Great Lakes Fish Full of Antidepressants

It seems that fish in America’s Great Lakes don’t have to worry about dealing with depression. A recent study of ten different species in the Lakes have found significant levels of antidepressant drugs in their brains. Though this may sound somewhat funny, it is actually a serious problem.

Millions of Americans take these medications every day to treat anxiety and depression. Small amounts of the drugs end up being excreted into toilets and flushed away as wastewater. The wastewater treatment plants are not able to completely remove the medications from the water, and they wind up in America’s rivers and lakes, where fish consume them.

all-that-is-interesting.com

Rather than simply lifting the moods of fish, these medications present an existential threat to them. Previous research has shown that shrimp can become suicidal when exposed to antidepressants. These shrimp swim toward the light instead of away from it, making them more vulnerable to predators.

No shrimp were studied in this latest batch of research involving Great Lakes species, but the medications can have similarly bad effects of the fish that were tested. These drugs can cause fish to become lethargic to the point that they are no longer interested in hunting or breeding. They can also cause fish to ignore the presence of predators, leading to them becoming prey more often than they should. This could have a devastating impact on biodiversity in the Lakes.

Fortunately, the levels of the antidepressants found in the fish are not high enough to pose a danger to humans. So, it is still safe to eat fish from the Great Lakes for now, especially since the drugs are concentrated in organs that people don’t eat, such as the brains of the fish. There is a real threat to the fish living there, though, and to other animals in the ecosystem that depend on them. In addition, the region’s multimillion dollar fishing industry could be severely affected by a reduction of species.

Since more and more people start taking these important medications every year, it is clear that something needs to be done to get them out of the water. Scientists say that new methods of water decontamination need to be developed that are capable of removing antidepressants from wastewater. Currently, treatment plants don’t even screen water for the presence of these drugs, so that would be a good starting point. But the researchers point out that nothing is likely to be done until the government mandates that a solution be found. Until then, medications excreted by humans will continue to find their way to our freshwater systems, and ultimately to our fish.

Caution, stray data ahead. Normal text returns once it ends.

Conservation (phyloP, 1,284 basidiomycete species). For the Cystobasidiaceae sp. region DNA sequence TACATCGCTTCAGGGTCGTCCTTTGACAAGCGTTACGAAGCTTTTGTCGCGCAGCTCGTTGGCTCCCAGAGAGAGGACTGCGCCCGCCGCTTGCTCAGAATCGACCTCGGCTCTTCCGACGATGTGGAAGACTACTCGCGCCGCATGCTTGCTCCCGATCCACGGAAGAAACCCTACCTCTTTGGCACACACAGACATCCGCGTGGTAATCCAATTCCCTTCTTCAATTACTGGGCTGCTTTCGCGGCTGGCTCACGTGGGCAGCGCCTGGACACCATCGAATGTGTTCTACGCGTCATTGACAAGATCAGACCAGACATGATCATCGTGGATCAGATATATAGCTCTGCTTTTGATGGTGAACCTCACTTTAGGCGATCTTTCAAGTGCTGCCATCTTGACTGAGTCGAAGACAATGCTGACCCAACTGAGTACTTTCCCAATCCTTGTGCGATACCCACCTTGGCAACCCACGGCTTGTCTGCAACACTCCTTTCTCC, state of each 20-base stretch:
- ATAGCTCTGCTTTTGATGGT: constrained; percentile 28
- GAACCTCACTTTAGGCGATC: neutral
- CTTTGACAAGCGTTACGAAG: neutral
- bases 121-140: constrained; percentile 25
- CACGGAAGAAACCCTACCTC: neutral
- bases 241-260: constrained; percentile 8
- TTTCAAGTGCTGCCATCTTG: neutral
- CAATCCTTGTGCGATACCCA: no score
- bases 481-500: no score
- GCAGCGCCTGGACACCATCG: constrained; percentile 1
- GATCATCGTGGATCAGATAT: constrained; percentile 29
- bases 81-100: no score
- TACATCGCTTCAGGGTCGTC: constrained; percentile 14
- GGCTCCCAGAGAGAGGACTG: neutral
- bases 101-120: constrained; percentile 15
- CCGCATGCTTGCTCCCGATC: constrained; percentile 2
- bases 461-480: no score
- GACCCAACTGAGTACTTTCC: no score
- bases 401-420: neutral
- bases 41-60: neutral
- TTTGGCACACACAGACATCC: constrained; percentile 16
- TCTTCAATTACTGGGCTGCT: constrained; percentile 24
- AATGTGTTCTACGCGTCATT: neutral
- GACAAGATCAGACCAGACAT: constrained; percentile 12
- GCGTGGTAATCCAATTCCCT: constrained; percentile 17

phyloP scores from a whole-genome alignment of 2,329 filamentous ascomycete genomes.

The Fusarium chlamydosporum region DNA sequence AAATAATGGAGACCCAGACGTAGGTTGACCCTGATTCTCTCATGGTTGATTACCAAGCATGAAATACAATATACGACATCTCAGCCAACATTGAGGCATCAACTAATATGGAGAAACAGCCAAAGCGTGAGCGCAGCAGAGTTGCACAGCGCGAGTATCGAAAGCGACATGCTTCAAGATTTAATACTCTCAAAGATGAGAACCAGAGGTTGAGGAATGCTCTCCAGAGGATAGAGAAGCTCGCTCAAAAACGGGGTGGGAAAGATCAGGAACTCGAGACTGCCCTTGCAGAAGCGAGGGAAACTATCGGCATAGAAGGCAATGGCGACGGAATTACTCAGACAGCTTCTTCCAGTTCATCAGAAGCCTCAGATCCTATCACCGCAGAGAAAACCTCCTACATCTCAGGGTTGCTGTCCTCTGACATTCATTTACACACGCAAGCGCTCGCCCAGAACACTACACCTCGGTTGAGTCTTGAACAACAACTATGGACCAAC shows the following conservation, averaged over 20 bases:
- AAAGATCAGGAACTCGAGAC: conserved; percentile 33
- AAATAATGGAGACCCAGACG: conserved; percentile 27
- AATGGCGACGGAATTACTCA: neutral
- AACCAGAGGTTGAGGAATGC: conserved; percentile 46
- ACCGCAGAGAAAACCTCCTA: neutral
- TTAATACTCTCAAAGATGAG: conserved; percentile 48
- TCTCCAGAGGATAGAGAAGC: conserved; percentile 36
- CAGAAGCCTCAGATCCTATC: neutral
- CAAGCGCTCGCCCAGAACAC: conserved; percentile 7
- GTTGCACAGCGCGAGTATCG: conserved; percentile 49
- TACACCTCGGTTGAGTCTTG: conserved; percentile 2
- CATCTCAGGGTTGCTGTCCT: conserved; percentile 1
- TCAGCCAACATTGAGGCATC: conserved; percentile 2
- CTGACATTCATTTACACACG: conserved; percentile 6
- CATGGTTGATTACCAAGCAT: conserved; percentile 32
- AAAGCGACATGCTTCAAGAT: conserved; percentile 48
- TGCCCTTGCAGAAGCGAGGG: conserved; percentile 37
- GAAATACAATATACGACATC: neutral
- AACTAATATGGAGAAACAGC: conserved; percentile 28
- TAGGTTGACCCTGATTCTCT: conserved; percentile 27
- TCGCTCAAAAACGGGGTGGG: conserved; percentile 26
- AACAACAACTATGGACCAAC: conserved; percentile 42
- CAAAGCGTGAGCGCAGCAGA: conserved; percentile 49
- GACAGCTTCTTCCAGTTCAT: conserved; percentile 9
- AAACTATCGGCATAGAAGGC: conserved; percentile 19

Next Article
ADVERTISEMENT
  • President Jefferson’s Murderous Sheep

    Presidential pets often become as famous as their owners. There have also been a wide range of animals kept as White House pets, from an alligator to a wallaby to everything in between. One presidential pet stands out, though, but not because of its species. This pet is memorable because of its murderous temper. Thomas...

    Read More
  • The Plague That Caused People to Dance Themselves to Death

    On an otherwise unremarkable July day in early 16th century Strasbourg (now in France), a woman known as Frau Troffea ran into the street and began dancing. There was no music being played, and it wasn’t a holiday or day of celebration, yet, for reasons unknown, she felt compelled to dance. She continued her solo...

    Read More
  • The Plastic-Eating Caterpillar That Could Help Save the Planet

    An amateur Spanish beekeeper recently made a discovery that could have a major impact in our planet’s fight against pollution and global warming. While tending to her beehives, she removed some wax worms from them, since they are pests that are parasitic towards bee colonies. To get rid of them, she put them in an...

    Read More
  • This Town Has Been on Fire for More Than 50 Years

    The borough of Centralia is located in Columbia County, Pennsylvania. In the late 1800s it was a thriving anthracite coal mining town with a population of close to 3,000, but as of 2013 the population is no more than seven. The diminished population is the result of an underground coal...

    Read More
  • The World’s Most Glamorous Train

    The Orient Express has been noted as being the world’s most glamorous train, but how did it get that title?  Well, the story of The Orient Express takes off in the 1860’s when the concept of globetrotting tourism was still fairly new.  For years, the ultra-rich had been the only people that could afford to...

    Read More
  • The Earliest Evidence of Wine Making

    This new find definitely deserves a grand toast. Scientists have just recently discovered what is now to be considered the oldest known winemaking site on record. Archaeologists have just recently discovered ceramic jars which have shown evidence of winemaking during an excavation of two Neolithic sites called Gadachrili Gora and Shulaveris Gora. These sites are...

    Read More
  • Remarkable Future Mars Robot

    Reported to take off in only three years, making it the year 2020, a robot that is larger than an SUV will be blasting off from planet Earth to Mars.  The plan is to have this new robot mildly parachute down onto the red planet’s surface.  It will be guided at the end of its...

    Read More
  • Tiny Grasshopper Discovered in Van Gogh Painting

    Who doesn’t love a good mystery from over one-hundred years ago?  In recent mystery news, there was a tiny grasshopper discovered in one of the paintings of Van Gogh, being hidden from one-hundred and twenty-eight years ago.  Wonder what it all means and who discovered this tiny grasshopper?  We may never know the true meaning...

    Read More